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Why Call It a Day on the Longest Day of the Year?

Harvard museums celebrate the summer solstice

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That endearing Christmas song may declare December 25 the most wonderful day of the year, but for sun worshippers, today gets the title. The Harvard Museums of Science and Culture celebrate the summer solstice, the longest day of the year, at their four sites this evening, from 5 to 9 p.m., with extended hours, ice cream, live music, and other activities.

The festivities, free and open to the public, will include traditional Aztec and English dances, rare access to the Harvard Science Center’s rooftop observatory (you can watch the sun fade on a solar telescope), and the making of a “human sundial,” with your shadow telling you the time. Regular exhibitions will be open as well.

Today’s solstice, summer’s first day, saw sunrise in Boston at 5:07 a.m. The sun will set at 8:24 p.m. We bask in more sunlight than on any other day because the sun moves directly overhead, reaching its northernmost point.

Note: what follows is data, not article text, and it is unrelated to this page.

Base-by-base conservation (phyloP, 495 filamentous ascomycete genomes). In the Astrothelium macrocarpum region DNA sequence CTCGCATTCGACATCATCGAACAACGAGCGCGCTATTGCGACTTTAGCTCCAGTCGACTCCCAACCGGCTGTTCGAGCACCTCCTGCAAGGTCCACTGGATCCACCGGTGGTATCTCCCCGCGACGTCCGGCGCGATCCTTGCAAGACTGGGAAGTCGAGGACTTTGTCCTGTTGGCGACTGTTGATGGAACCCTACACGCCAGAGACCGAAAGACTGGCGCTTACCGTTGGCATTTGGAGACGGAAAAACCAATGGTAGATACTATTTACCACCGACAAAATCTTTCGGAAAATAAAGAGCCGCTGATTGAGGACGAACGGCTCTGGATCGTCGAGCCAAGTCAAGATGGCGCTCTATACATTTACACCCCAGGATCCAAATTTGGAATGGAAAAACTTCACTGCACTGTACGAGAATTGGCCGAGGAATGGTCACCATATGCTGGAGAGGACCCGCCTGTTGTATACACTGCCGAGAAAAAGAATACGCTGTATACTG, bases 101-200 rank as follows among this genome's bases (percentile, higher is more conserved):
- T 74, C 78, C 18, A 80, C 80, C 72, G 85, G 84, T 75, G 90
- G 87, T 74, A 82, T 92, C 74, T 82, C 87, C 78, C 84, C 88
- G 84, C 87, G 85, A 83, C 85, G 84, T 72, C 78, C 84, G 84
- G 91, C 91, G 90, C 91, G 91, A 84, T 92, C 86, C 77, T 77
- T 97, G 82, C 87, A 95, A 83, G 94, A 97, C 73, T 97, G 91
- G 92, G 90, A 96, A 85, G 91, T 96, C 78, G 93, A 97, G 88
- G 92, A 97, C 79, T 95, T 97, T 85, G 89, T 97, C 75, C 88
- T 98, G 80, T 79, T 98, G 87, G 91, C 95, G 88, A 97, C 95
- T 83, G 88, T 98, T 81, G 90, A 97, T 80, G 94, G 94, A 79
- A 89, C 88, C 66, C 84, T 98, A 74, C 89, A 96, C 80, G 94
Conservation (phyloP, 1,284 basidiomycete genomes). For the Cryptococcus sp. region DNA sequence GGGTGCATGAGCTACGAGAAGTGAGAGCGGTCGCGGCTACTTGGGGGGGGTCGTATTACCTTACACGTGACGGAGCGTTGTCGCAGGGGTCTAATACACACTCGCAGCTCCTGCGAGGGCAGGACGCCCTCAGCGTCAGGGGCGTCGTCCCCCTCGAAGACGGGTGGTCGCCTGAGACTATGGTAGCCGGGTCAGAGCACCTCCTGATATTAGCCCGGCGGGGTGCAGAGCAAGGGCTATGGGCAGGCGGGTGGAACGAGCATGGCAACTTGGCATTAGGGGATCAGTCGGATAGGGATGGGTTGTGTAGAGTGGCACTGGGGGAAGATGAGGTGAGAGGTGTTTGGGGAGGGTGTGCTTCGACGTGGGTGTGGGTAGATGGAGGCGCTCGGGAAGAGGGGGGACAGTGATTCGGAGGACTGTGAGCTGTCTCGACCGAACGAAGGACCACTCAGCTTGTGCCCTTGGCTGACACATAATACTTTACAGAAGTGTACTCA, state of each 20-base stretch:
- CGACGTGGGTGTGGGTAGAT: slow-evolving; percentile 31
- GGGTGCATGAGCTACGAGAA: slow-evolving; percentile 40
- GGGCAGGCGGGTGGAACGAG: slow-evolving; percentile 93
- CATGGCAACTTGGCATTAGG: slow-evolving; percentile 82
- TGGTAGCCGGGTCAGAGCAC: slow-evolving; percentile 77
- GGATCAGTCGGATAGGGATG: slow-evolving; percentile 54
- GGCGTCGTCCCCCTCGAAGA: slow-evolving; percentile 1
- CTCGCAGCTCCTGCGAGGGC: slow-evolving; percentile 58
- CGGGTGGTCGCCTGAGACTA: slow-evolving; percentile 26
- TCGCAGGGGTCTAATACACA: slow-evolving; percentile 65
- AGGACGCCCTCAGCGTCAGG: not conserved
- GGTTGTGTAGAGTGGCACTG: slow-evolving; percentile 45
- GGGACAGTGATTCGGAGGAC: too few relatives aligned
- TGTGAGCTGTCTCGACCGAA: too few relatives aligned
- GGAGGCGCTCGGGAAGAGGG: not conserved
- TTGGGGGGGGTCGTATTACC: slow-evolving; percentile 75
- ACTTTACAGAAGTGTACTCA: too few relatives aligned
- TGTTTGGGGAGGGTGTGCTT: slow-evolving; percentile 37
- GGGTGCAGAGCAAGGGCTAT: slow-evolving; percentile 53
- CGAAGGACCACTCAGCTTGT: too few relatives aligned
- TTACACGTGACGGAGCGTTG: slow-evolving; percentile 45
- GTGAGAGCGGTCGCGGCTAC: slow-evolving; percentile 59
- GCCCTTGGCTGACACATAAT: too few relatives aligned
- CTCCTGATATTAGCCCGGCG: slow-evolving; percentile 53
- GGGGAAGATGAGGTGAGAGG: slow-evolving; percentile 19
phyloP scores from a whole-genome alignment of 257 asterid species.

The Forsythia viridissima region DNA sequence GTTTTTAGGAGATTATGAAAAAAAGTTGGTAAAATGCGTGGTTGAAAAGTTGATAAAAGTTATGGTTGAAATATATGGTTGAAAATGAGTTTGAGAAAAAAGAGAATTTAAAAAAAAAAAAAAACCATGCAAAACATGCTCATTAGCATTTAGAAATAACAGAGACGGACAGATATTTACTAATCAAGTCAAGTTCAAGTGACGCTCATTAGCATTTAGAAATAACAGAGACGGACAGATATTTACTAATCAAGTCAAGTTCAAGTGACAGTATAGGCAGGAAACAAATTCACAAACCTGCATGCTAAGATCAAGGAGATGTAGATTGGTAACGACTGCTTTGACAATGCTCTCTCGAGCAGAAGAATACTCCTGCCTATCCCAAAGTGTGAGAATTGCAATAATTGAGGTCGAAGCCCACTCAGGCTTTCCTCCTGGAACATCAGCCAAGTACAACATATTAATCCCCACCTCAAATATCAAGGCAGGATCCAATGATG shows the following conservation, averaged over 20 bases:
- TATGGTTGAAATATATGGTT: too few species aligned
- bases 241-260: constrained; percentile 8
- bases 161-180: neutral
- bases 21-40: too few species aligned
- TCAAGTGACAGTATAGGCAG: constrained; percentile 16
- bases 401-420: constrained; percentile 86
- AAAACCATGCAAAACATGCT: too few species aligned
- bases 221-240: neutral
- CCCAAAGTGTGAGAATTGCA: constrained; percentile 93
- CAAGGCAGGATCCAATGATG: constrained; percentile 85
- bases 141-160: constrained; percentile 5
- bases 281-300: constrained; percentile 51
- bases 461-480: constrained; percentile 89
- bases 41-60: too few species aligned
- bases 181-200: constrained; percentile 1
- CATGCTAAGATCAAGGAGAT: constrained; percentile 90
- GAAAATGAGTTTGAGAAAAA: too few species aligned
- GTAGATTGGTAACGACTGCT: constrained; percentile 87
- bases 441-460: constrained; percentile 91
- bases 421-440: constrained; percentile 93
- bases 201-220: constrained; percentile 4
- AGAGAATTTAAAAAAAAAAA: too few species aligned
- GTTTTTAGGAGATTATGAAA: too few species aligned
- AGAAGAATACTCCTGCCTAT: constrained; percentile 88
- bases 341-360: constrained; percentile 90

Solstice activities will be held, weather permitting, on The Plaza, One Oxford St., Cambridge, next to Sanders Theatre/Memorial Hall. The Plaza is a six-minute walk through Harvard Yard from the Harvard Square Red Line MBTA stop. Free parking for the solstice celebration is available at the 52 Oxford Street Garage in Cambridge. In case of rain, the event will be held inside the Harvard Science Center. Find more information here.

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Rich Barlow

Rich Barlow can be reached at barlowr@bu.edu.

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